Dear Abby: Friend admits a long-ago affair — with my wife
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DEAR ABBY: I found out a month ago that my wife and my best friend had a relationship 40 years ago when we were in our 20s. My friend hinted about it, so I asked him point blank and he confessed.
Obviously, if you can’t trust someone, he’s not your friend. My question is, should I ask my wife to tell me what went on or just sweep it under the rug and move forward?
Not a day goes by that I don’t wonder what happened to make her stray, or how long the affair went on under my nose. I tried talking to her about it right after I found out, but she started crying.
I don’t like making folks upset, so I took the blame because I wasn’t a very good husband. We married very young, and I wasn’t ready. So, what do I do? — HURT AND ANGRY
DEAR H AND A: I would love to know your “friend’s” motivation for hinting so broadly that he’d had an affair with your wife that you’d ask him point blank. He seems more a troublemaker than a stalwart friend to me.
If you have had a happy 40-year marriage, I think you should let it remain so. OK, so neither of you were angels. “Divorce” the “friend” and let it go.
DEAR ABBY: I’m 30, married and the only female analyst in an office with 12 men. I love my job and I enjoy working here, but it is very hard to prove yourself as a woman in a male-dominated industry.
There is one other woman in my office, a recently divorced administrator I barely know. She’s very open about her online dating and sex life, and I am at a loss. I feel it’s extremely inappropriate for her to share detailed information with me in the workplace. I’m also afraid the guys will hear her and take me less seriously as a professional and equal.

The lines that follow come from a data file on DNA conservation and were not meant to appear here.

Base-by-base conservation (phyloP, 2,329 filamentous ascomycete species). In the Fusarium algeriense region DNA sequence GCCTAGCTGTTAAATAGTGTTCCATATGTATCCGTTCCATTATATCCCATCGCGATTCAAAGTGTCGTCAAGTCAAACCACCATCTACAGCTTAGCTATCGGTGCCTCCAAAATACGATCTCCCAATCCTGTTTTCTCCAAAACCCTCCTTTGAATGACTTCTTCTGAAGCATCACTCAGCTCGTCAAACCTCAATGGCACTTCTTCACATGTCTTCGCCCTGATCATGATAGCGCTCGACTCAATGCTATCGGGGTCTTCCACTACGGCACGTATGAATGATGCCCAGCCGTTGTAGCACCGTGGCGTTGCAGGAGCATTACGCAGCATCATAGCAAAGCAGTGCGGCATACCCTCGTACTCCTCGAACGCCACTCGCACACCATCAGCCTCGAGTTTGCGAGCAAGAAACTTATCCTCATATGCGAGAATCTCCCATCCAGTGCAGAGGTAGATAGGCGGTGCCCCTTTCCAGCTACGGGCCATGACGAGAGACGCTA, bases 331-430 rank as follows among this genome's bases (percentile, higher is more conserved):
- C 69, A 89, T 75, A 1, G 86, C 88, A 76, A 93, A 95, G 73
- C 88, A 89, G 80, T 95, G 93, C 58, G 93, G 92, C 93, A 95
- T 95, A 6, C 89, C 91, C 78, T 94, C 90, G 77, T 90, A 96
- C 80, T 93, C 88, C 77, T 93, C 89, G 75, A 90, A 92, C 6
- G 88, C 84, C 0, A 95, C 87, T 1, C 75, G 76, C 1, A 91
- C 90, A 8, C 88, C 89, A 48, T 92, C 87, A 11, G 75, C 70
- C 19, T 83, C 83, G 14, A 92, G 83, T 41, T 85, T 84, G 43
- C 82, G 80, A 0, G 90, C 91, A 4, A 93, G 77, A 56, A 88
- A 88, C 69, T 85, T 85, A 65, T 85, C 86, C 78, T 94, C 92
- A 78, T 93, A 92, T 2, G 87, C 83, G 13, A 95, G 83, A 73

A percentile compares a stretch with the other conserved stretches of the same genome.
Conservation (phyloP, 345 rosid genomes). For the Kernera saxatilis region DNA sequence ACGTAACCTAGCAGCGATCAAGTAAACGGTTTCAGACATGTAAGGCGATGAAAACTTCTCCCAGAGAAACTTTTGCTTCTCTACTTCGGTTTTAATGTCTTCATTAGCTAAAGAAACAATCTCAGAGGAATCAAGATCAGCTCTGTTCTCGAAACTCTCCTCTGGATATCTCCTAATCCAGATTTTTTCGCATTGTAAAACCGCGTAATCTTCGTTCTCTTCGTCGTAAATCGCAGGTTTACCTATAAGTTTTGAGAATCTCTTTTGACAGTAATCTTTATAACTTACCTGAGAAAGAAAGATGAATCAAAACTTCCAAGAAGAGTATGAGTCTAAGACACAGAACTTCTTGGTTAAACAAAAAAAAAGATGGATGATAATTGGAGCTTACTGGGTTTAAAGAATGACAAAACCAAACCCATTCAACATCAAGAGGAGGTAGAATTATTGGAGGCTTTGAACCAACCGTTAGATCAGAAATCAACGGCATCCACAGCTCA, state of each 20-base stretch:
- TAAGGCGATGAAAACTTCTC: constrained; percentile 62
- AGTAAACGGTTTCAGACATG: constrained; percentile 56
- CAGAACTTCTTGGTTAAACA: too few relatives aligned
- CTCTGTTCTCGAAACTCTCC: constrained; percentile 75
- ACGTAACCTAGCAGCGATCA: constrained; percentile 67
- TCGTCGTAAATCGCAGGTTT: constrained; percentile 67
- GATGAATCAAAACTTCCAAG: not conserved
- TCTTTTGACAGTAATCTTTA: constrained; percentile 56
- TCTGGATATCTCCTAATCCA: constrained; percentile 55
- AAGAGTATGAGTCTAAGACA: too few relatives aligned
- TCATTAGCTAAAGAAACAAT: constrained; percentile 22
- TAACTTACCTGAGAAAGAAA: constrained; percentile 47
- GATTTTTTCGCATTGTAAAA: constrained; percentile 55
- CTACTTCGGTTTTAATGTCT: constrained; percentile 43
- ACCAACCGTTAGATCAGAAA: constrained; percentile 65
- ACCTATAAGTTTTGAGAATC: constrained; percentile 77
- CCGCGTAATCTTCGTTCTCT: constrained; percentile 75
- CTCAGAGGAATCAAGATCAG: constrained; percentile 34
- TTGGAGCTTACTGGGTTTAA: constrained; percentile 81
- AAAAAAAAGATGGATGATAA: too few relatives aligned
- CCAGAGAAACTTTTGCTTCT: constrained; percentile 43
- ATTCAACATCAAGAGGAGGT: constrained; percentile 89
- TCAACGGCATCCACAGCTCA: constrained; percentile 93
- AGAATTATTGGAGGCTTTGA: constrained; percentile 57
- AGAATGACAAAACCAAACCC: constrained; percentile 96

I have tried politely changing the subject, ignoring her or avoiding her, but nothing seems to work. I don’t want to embarrass her by telling her flat out to not discuss her sex life with me, but I’m not sure what else I can do. What would you suggest? — COVERING MY EARS
DEAR COVERING: What the woman is doing can be considered sexual harassment, and in most sizable businesses — yours appears to be one — there are policies in place to protect employees.
I suggest you tell her that hearing about her sexual escapades makes you uncomfortable and to please stop. And if she doesn’t, discuss it with either human resources or your employer.
DEAR ABBY: My gentleman friend and I are senior citizens who live together. We have acquired a dog and cat. I pay for the cat’s food, vaccinations and litter. He pays for the dog’s food and vaccinations.
Last week my boyfriend accidentally slammed the door on the cat’s tail. Part of it had to be amputated, and the bill for surgery, drugs, cone, etc. came close to $400. Neither of us is hurting financially. Who do you think should foot this bill? — MOTHER OF FUR BABIES
DEAR MOTHER: That poor kitty! I not only think your “gentleman” friend should foot the bill, I think he should have VOLUNTEERED to do it. If he didn’t, shame on him.
Dear Abby is written by Abigail Van Buren, also known as Jeanne Phillips, and was founded by her mother, Pauline Phillips. Contact Dear Abby at http://www.DearAbby.com or P.O. Box 69440, Los Angeles, CA 90069.
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